Thursday night's tweet also included a new image of the Big Falcon Rocket, which has long remained under wraps since the company announced it would undergo changes to make its production and deployment more feasible.
It's not the same mission SpaceX founder Elon Musk outlined previous year. The space exploration startup tweeted this morning that it had signed its first passenger up for a trip in the company's BFR rocket.
Musk announced in February 2017 that his company had enlisted two private citizens to fly on a trip around the Moon in 2018.
The names and identities of those two tourists - and how much they meant to pay - were never revealed. We'll find out on Monday if the adventurous soul signed up to the BFR mission is one of the same people that was planning to go on the Falcon Heavy trip.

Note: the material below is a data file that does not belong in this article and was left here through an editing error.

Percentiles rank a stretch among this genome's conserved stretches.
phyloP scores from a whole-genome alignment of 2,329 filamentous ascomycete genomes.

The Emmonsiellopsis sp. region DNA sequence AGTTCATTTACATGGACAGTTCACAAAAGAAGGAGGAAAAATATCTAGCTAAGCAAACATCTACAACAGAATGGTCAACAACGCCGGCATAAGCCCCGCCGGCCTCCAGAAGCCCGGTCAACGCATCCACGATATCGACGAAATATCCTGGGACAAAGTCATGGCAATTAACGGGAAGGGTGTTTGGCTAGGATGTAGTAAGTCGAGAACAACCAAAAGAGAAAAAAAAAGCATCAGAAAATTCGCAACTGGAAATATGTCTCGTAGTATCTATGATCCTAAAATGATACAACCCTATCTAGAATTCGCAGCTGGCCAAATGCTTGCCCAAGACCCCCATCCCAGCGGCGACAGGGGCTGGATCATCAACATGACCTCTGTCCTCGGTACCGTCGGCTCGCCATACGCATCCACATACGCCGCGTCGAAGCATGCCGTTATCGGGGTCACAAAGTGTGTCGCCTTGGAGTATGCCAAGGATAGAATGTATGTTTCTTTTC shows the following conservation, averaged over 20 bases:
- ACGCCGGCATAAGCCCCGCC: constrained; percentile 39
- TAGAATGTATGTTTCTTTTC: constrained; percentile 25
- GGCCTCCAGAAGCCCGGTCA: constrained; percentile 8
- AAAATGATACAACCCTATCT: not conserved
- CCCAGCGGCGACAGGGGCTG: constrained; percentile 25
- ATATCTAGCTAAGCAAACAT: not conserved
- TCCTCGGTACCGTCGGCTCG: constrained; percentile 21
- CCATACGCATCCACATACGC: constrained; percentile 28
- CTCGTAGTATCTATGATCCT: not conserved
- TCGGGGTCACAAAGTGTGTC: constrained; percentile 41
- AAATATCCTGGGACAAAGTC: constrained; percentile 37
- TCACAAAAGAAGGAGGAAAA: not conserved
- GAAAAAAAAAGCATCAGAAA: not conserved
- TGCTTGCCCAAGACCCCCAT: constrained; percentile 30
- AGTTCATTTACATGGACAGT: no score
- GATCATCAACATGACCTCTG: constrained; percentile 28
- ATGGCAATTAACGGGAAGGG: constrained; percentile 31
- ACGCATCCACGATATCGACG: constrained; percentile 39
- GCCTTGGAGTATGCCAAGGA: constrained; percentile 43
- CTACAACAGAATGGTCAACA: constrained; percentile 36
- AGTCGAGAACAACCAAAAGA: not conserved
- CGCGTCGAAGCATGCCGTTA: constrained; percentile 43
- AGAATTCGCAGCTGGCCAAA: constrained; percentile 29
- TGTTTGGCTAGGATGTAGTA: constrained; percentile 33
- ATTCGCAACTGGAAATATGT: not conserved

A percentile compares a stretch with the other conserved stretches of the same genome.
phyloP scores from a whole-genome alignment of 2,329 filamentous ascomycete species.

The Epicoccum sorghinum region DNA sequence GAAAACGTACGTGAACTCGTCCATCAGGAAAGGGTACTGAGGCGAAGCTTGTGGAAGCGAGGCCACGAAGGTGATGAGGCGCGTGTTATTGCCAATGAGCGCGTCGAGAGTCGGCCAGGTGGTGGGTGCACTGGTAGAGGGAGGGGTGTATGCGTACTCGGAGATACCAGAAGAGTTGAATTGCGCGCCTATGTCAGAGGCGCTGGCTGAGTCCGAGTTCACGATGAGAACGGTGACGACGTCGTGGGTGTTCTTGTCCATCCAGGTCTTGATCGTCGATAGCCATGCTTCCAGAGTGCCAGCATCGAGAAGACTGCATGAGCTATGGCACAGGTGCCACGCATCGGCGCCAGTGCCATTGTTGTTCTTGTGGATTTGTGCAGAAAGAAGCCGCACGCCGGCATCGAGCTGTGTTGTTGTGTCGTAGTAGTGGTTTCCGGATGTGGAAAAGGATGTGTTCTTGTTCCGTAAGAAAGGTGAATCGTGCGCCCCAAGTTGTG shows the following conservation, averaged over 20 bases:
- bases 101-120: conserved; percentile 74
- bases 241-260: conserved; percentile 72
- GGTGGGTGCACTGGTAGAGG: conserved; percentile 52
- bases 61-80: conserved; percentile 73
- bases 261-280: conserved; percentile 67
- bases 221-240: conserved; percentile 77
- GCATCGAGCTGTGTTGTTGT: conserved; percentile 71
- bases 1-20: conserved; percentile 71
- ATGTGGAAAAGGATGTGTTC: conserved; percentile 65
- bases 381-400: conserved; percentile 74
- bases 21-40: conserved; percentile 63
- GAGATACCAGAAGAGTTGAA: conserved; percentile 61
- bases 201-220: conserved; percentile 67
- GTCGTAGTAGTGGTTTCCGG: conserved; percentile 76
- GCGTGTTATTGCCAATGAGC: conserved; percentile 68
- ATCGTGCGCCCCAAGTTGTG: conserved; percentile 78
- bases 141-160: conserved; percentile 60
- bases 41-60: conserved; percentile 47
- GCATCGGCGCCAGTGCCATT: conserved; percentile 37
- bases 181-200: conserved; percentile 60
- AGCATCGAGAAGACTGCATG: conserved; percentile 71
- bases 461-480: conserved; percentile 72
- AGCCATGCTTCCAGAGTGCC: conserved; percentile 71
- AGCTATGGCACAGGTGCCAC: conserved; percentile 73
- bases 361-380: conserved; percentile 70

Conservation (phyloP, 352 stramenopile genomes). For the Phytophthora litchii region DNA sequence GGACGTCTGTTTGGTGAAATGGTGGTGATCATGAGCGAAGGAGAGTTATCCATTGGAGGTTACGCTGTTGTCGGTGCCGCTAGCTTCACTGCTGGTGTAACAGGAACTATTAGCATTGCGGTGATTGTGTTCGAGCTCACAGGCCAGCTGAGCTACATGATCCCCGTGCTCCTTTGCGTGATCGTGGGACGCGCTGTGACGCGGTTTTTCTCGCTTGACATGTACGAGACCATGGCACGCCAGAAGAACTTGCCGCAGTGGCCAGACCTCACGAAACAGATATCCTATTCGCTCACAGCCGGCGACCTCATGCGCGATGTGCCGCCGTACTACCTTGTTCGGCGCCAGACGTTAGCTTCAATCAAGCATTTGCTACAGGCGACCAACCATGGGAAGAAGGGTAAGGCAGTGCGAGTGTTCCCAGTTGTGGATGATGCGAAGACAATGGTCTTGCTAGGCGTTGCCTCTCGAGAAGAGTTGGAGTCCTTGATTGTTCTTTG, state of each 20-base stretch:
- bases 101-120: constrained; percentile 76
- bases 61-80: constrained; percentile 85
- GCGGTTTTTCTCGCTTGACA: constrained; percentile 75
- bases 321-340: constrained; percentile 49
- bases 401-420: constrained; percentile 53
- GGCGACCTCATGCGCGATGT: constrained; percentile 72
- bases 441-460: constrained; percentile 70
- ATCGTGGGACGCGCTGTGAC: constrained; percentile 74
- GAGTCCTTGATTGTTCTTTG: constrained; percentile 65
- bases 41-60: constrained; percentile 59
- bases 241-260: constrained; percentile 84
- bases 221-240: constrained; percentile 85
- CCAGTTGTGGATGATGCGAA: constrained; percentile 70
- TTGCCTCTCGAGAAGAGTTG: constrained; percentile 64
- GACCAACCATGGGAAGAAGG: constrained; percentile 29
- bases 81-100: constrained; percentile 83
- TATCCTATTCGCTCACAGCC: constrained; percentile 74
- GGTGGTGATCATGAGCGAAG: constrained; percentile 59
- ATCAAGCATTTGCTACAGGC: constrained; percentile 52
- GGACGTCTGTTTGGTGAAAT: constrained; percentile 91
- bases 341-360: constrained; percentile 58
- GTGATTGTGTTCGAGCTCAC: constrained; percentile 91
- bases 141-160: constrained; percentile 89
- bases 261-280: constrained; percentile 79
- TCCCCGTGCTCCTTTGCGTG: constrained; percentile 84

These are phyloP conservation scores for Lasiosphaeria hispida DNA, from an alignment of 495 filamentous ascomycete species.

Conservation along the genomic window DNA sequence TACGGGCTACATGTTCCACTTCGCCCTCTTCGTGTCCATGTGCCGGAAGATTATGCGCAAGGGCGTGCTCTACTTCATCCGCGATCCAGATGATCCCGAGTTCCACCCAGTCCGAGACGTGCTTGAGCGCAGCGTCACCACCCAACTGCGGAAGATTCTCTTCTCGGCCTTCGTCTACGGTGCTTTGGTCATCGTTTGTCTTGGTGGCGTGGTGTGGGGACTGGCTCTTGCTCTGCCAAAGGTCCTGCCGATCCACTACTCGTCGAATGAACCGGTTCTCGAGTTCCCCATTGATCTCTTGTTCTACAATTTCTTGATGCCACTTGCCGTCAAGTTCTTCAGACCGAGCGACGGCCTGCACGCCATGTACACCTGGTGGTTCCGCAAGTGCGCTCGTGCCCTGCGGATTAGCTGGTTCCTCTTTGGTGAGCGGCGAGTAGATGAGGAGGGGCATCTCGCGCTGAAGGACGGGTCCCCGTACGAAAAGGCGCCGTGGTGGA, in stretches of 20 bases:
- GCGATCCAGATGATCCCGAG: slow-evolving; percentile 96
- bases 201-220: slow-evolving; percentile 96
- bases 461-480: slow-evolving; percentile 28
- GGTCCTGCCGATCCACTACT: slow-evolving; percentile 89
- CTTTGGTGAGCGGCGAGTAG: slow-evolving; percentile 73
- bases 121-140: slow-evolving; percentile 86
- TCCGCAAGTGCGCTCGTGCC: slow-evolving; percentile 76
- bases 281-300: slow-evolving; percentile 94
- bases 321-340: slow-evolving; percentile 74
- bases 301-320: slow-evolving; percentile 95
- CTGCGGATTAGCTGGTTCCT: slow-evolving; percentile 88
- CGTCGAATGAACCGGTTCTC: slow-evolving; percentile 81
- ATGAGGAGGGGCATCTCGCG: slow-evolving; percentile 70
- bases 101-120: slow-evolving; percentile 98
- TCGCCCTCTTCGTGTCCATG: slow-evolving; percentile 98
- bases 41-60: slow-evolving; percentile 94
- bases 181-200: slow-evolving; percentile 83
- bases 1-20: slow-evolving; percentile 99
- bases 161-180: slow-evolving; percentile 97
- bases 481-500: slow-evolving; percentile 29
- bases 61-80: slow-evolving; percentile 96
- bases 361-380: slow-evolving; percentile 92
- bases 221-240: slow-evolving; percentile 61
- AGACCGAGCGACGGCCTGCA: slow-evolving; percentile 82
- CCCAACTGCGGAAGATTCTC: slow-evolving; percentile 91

More details would be made available on Monday, it said.
Ever wondered who owns the moon? Its design was first presented almost a year ago, and the concept boasted a single system that included a booster and a ship that could travel to the moon and Mars.
It would be humanity's first lunar visit since 1972.
The new strategy is to still fly around the moon, but using an even bigger SpaceX rocket still in development that has its own dedicated passenger ship.
During a speech in Australia previous year, Musk said he was hopeful that the BFR would be able to launch and land at last two cargo ships on Mars by 2022.